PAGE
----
There is nothing more quintessentially British than arguing about scones.
The first disagreement is, of course, the pronunciation of this delectable delight.
Is it pronounced scone, or scone? Personally, I pronounce it as scone, but I know people who pronounce it as scone, and it only marginally impacts my fundamental respect for them as human beings.
But beyond that, and the argument that gets more heated than a piece of evil jewellery being cast into a volcano, is ‘Cream then jam?’ or ‘Jam then cream?’.
This is the type of argument that can tear a family asunder.
Imagine, you’re married to your amazing spouse for a decade before you both finally sit down for your first cream tea as a couple, and THEY DO IT WRONG!
Divorce, of course, is the only option.
Some of you may be reading this, and think “What’s a Cream Tea?”
Well firstly, BE GONE HEATHEN! But secondly, it is a traditional English dish of a Scone, cut in half, adorned with clotted cream and jam. It is to be enjoyed with a lovely cup of tea. You can have coffee with it, but you will be deported.
It’s also probably worth noting what English Jam is like. English Jam is to fruit, what lava is to stone. Technically it’s all made of the same stuff, but only one version will chase you down a hill and kill your family.
But Kristyn, which is correct‽
Well this, dear reader, is really the important question, isn’t it. We can’t go searching for our children’s step parents if it’s actually US who is in the wrong, can we‽
So, let’s look at the different schools of thought on this, before we prove which is the correct method.
The Geographical Divide:
In Cornwall, the ‘correct’ method is to go Jam and then Cream. In Devon, the ‘correct’ method is to go Cream then Jam.
There is a frankly astonishing amount of debate as to why each county does it the way that they do. Some state that it is to do with how it changes the flavour profile.
Some say that it is to do with nothing more than tradition.
Some even propose that it’s just because, British people REALLY like arguing with slightly differently British people about everything that we can possibly think to disagree about.
That last one, however, isn’t true; and those bastards from the East of England who say that it is, are just wrong.
The ACTUAL correct method:
There is, of course, a correct answer to this, and it is to do with Structural Integrity.
“But Kristyn, why does structural integrity matter‽” I hear you scream, like some kind of digital village idiot. And the truth of the matter is that, if I have to explain this to you, I may weep for humanity. Well, more than I already do.
The correct thing to go on first is ALWAYS whichever substance is thickest. If your jam is thicker than your cream, then your jam goes on first. If your cream is thicker than your jam, then take a good hard look at your life. What are you doing? Why are you like this? But still, the cream will go on first.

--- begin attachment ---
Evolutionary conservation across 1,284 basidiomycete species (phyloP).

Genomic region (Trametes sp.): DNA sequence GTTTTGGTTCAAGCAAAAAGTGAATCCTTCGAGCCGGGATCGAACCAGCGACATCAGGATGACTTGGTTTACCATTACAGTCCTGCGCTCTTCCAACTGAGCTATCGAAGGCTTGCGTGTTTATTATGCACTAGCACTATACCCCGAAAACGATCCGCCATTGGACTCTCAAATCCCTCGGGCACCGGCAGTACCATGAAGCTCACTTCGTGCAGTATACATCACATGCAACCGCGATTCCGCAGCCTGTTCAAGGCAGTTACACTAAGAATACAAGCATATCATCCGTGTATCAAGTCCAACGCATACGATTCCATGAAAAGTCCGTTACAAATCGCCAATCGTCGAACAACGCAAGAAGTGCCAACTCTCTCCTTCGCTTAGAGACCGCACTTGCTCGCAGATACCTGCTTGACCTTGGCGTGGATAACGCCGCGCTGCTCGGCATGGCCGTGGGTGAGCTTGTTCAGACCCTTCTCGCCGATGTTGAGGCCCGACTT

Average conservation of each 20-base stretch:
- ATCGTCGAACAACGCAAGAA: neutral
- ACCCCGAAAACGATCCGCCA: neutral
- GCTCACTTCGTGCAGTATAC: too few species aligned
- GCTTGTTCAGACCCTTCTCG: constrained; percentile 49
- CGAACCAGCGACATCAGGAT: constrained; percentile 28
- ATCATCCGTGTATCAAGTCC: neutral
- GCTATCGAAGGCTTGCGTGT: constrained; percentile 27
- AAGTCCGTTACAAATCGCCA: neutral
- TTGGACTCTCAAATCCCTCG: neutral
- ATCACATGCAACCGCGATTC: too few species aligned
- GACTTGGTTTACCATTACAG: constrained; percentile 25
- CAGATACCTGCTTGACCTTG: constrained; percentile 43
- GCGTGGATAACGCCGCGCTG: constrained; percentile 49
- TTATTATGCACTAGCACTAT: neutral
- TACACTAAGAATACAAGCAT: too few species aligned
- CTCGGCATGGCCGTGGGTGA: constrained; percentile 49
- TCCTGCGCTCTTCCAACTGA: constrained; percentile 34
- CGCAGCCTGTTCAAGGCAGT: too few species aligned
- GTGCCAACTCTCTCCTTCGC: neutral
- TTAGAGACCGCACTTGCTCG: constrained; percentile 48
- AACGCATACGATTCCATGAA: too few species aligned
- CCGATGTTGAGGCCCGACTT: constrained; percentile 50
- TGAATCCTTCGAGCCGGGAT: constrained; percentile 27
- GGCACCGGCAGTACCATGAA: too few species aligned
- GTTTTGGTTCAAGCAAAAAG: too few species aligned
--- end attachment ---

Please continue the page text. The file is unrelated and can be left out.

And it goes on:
Viscosity is the master of scones!
Imagine sitting down for your dinner, and trying to spread mashed potato on top of your gravy!
That’s not how physics works, Karen!
“Well, you can just dollop it on top. You don’t *have* to spread it!” You also *can* drop your trousers and curl one out on the kitchen floor. But we’re not that uncouth.
So, how on earth does this relate to the fall of Rome?
Now that we have firmly established the importance of viscosity in the proper construction of a good scone (or is it scone?) we can take a brief trip back to the Roman Empire. Unfortunately our access to Magic School Buses is somewhat limited, so I’m afraid a hypothetical trip will have to do us.
Just as the integrity of a scone’s structure is vital, so was the structure of Roman society. And just as it is uncouth to improperly construct a cream tea, impoliteness too caused issues for the Emperors.
P1. Things without structural integrity fall.
P2. Stabbing people is rude.
P3. Julius Caesar got stabbed.
P4. Rome fell.
C1. Bad manners ruin structural integrity.
C2. If bad manners create bad structural integrity, then good manners create good structural integrity.
C3. If good manners create good structural integrity, then bad structural integrity implies bad manners
Maybe, just maybe, if the Romans were more polite, then their empire would exist to this very day. But alas, poor manners created an instability in their structure that led to their entire collapse.
And maybe, just maybe, if people were more concerned with the structural integrity of their scones, then they’d be nicer, more polite people, in general.
Probably not though, as this is a terribly fallacious approach. But it’s fun!
Autistic, queer, D&D devotee, pun peddler, meme dabbler, home-brew hero.
Downton Abbey Diogenes!